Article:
Why it’s important

 

  • While maternal mortality has been decreasing consistently since the 1990s, close to 300,000 women lose their lives to pregnancy or childbirth causes. Most of these deaths and injuries are considered preventable.
  • Over 200 million women worldwide, many of whom live in poverty, lack access to family planning services and products. 
  • To maintain sexual and reproductive health, people need access to accurate information and safe, effective, affordable and acceptable options. People must be informed and empowered to protect themselves from sexually transmitted infections. And when deciding to have children, women must have access to services that can help them have safe pregnancies and healthy babies.

 

What we are doing to help

 

ACT Alliance is committed to continuous dialogue, based on love, trust and transparency, within the alliance itself, with partner organizations and churches, to strive towards a change in societal norms, harmful attitudes about gender roles, including masculinities, reproductive choices, human sexuality, bodily autonomy, child marriage and stigmatization of HIV and AIDS, among other issues. ACT Alliance is supporting members to address the realisation of reproductive justice and access to sexual and reproductive health services by challenging inequitable attitudes on gender roles in relationships associated with risk such as increased sexual risk behaviour, low rates of contraceptive use, increased unwanted pregnancies and higher rates of HIV infection.


Family law is a body of rules, laws, regulations, customary and uncodified laws and practices that govern relationships within family units. It includes, but is not limited to, areas of marriage and family relations such as rights of women and men entering into marriage, divorce, custody and guardianship of children, property rights, as well as equal rights to inheritance.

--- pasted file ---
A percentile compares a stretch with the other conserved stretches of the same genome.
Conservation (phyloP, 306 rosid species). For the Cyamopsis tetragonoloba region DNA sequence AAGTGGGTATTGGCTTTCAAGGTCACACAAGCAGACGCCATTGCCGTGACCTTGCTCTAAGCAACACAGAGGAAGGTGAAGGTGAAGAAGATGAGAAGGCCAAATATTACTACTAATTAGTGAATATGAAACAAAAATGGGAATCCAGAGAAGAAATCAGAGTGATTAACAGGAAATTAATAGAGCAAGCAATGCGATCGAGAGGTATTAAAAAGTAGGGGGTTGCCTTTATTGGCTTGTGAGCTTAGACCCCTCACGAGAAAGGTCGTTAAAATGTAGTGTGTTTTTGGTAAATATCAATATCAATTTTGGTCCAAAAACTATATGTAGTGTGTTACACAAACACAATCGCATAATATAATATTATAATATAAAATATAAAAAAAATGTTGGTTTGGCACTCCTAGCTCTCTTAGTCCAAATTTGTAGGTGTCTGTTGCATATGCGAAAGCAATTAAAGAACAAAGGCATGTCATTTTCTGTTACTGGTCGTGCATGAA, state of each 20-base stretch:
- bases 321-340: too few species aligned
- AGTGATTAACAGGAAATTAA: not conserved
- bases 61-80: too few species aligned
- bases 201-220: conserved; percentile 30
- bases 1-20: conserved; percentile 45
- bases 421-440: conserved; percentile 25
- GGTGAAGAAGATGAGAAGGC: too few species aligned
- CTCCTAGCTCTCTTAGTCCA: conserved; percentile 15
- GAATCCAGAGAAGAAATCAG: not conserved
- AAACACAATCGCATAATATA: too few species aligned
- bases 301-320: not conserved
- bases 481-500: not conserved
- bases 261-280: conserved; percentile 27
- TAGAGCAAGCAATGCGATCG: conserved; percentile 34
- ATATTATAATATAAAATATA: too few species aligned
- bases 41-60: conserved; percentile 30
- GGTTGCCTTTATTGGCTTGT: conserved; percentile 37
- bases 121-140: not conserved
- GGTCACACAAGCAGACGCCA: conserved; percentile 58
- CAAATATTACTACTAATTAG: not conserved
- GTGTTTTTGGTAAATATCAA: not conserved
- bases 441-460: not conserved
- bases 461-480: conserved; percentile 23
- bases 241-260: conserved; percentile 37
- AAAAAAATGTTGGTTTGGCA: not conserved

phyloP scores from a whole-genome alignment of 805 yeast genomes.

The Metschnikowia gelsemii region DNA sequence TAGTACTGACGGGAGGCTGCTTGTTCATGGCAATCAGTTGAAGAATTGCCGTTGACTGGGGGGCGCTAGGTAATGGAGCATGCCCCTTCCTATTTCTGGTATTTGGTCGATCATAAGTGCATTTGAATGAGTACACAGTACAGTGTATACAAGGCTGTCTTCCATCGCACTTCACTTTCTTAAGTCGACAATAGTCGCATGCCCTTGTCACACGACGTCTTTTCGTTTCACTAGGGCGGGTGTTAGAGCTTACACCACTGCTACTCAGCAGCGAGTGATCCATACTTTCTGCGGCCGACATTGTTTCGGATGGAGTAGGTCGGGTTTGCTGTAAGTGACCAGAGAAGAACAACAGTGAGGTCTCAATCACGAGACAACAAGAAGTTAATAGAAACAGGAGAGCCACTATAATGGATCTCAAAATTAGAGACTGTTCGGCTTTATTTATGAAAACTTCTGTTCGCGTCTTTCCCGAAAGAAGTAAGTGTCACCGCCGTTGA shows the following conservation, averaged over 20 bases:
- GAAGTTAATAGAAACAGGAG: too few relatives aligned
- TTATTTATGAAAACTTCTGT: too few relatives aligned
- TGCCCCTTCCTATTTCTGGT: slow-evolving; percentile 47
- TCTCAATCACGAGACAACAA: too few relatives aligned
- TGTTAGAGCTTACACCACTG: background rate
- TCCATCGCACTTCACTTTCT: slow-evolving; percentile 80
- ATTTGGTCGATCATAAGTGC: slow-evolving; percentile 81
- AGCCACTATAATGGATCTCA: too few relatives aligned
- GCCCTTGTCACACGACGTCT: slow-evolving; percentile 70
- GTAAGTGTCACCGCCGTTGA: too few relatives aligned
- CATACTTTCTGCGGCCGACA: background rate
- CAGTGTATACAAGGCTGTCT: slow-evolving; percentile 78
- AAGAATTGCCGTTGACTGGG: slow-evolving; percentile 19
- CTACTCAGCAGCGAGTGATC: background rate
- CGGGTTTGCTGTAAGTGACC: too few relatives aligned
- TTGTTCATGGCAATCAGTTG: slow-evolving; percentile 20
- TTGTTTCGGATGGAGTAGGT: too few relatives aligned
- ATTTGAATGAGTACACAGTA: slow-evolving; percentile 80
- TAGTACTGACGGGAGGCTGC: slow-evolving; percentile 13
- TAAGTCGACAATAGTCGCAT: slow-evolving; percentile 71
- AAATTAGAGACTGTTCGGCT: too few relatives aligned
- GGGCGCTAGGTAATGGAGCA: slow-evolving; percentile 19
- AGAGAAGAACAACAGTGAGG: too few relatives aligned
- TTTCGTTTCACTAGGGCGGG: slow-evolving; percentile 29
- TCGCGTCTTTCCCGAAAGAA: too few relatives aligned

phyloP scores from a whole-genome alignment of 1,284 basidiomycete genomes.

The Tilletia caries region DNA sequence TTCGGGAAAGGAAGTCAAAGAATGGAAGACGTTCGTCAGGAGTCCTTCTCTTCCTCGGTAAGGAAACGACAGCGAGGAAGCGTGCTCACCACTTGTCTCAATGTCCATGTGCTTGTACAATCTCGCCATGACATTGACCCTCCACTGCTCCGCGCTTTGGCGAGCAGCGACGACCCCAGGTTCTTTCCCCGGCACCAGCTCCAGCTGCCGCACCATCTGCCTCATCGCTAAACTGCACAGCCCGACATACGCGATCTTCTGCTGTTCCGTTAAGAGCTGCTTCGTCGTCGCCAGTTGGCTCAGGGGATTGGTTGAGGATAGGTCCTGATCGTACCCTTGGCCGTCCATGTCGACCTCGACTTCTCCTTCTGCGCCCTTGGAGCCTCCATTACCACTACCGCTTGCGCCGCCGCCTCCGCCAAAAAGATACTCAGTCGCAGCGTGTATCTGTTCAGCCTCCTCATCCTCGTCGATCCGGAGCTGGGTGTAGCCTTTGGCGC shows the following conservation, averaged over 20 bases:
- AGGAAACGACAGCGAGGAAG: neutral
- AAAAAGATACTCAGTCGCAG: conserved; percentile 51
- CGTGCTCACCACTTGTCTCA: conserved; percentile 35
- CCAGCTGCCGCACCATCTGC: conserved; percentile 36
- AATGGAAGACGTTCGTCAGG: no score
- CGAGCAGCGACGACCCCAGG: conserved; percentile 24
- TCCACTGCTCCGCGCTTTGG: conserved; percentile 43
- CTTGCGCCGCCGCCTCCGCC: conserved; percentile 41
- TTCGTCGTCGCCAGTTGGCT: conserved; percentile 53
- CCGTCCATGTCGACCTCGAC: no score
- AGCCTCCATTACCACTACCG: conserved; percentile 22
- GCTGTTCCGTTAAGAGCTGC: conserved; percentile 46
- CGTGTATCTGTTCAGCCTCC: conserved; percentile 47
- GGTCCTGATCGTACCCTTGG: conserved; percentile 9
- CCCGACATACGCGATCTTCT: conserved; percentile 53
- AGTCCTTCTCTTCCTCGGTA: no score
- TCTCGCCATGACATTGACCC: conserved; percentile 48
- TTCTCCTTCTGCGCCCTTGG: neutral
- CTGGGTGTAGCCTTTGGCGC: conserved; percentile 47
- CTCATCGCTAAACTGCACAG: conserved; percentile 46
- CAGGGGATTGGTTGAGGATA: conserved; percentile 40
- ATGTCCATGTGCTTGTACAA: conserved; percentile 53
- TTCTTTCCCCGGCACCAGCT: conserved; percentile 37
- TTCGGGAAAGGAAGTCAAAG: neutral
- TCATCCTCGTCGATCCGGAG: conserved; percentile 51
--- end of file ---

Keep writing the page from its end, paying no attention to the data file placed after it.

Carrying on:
Why it's important

  • Family laws that discriminate against women and girls can lead to gender gaps in indicators such as educational attainment, economic participation and opportunity, health and survival, and political empowerment. 
  • According to UN Women, more than 2.5 billion women and girls around the world are affected in multiple ways by discriminatory laws and the lack of legal protections.
  • Evidence and practice has shown that gender equality is good for the family, for society, for the economy, and for a country’s prosperity and well-being. Despite this, many governments and community leaders are still opposed to change and reform that could lead to improved lives.

What we are doing to help

ACT Alliance is a participating member in a Global Campaign for Equality in Family Law that seeks to bring justice and equality to the family. In addition to this and other advocacy work, ACT Alliance’s support to members to address issues that are specific and relevant to their local cultural and context such as local laws and practices that impact the family, like inheritance laws and unequal access to land. ACT alliance is supportive to galvanise international action to build momentum among civil society, governments and the UN system on the urgent need for family law reform. 

Resources